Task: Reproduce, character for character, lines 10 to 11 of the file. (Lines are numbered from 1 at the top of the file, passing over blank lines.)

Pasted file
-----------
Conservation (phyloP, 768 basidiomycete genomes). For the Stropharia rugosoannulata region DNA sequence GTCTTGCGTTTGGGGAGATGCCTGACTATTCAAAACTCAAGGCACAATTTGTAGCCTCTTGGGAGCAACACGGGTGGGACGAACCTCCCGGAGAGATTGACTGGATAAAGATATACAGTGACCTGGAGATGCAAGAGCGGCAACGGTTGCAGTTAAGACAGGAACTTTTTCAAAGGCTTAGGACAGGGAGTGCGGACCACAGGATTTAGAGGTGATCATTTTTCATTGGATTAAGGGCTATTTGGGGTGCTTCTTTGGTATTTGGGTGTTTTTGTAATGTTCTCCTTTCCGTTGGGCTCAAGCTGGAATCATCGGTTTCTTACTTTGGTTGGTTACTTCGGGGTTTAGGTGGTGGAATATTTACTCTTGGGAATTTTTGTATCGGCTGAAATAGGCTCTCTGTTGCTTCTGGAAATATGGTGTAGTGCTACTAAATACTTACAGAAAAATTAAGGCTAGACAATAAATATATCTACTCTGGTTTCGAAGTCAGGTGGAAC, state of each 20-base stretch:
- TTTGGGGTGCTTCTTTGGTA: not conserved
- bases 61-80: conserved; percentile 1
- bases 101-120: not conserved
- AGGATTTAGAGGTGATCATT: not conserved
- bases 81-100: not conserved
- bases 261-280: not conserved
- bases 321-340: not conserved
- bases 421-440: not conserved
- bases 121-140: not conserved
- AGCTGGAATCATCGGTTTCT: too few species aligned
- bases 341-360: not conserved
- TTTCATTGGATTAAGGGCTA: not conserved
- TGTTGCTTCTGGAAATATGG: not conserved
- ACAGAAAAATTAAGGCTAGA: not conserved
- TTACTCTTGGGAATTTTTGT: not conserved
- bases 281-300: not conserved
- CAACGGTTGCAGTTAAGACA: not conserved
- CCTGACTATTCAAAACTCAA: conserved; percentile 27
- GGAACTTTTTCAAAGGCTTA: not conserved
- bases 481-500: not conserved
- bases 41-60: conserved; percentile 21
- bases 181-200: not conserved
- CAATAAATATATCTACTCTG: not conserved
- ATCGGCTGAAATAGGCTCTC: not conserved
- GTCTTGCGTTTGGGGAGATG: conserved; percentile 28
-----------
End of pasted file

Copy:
- bases 121-140: not conserved
- AGCTGGAATCATCGGTTTCT: too few species aligned